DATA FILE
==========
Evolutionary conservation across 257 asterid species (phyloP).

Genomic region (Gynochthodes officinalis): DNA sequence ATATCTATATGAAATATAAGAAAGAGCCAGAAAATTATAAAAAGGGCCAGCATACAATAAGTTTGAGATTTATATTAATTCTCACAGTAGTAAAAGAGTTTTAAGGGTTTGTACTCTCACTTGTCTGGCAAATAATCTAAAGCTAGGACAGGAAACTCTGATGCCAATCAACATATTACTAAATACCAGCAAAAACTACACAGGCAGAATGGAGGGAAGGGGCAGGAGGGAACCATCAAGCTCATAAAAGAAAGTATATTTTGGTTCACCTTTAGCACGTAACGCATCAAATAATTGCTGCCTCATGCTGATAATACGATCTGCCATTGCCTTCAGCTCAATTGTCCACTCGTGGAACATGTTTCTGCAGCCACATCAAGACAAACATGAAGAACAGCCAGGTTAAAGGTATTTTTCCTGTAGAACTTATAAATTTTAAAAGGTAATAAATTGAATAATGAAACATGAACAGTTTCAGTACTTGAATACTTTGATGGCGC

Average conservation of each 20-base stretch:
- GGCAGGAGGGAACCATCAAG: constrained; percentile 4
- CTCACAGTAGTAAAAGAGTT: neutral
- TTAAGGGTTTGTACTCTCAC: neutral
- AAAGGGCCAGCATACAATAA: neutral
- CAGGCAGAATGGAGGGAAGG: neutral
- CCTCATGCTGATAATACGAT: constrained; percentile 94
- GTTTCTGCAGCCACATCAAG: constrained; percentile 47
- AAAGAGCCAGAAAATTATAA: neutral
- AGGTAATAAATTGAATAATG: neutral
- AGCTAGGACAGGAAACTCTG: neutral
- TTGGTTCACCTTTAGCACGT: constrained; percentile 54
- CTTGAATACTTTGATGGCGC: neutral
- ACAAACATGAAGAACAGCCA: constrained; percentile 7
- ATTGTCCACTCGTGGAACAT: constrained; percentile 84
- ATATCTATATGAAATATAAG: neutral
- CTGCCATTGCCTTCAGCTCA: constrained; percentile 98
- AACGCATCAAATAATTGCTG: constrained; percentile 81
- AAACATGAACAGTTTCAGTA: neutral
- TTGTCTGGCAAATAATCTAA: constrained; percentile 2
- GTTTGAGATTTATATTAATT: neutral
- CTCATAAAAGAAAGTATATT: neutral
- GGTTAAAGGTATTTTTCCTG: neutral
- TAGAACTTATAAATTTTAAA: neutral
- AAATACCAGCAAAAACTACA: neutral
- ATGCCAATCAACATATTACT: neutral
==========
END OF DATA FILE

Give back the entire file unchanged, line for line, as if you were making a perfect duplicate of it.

Evolutionary conservation across 257 asterid species (phyloP).

Genomic region (Gynochthodes officinalis): DNA sequence ATATCTATATGAAATATAAGAAAGAGCCAGAAAATTATAAAAAGGGCCAGCATACAATAAGTTTGAGATTTATATTAATTCTCACAGTAGTAAAAGAGTTTTAAGGGTTTGTACTCTCACTTGTCTGGCAAATAATCTAAAGCTAGGACAGGAAACTCTGATGCCAATCAACATATTACTAAATACCAGCAAAAACTACACAGGCAGAATGGAGGGAAGGGGCAGGAGGGAACCATCAAGCTCATAAAAGAAAGTATATTTTGGTTCACCTTTAGCACGTAACGCATCAAATAATTGCTGCCTCATGCTGATAATACGATCTGCCATTGCCTTCAGCTCAATTGTCCACTCGTGGAACATGTTTCTGCAGCCACATCAAGACAAACATGAAGAACAGCCAGGTTAAAGGTATTTTTCCTGTAGAACTTATAAATTTTAAAAGGTAATAAATTGAATAATGAAACATGAACAGTTTCAGTACTTGAATACTTTGATGGCGC

Average conservation of each 20-base stretch:
- GGCAGGAGGGAACCATCAAG: constrained; percentile 4
- CTCACAGTAGTAAAAGAGTT: neutral
- TTAAGGGTTTGTACTCTCAC: neutral
- AAAGGGCCAGCATACAATAA: neutral
- CAGGCAGAATGGAGGGAAGG: neutral
- CCTCATGCTGATAATACGAT: constrained; percentile 94
- GTTTCTGCAGCCACATCAAG: constrained; percentile 47
- AAAGAGCCAGAAAATTATAA: neutral
- AGGTAATAAATTGAATAATG: neutral
- AGCTAGGACAGGAAACTCTG: neutral
- TTGGTTCACCTTTAGCACGT: constrained; percentile 54
- CTTGAATACTTTGATGGCGC: neutral
- ACAAACATGAAGAACAGCCA: constrained; percentile 7
- ATTGTCCACTCGTGGAACAT: constrained; percentile 84
- ATATCTATATGAAATATAAG: neutral
- CTGCCATTGCCTTCAGCTCA: constrained; percentile 98
- AACGCATCAAATAATTGCTG: constrained; percentile 81
- AAACATGAACAGTTTCAGTA: neutral
- TTGTCTGGCAAATAATCTAA: constrained; percentile 2
- GTTTGAGATTTATATTAATT: neutral
- CTCATAAAAGAAAGTATATT: neutral
- GGTTAAAGGTATTTTTCCTG: neutral
- TAGAACTTATAAATTTTAAA: neutral
- AAATACCAGCAAAAACTACA: neutral
- ATGCCAATCAACATATTACT: neutral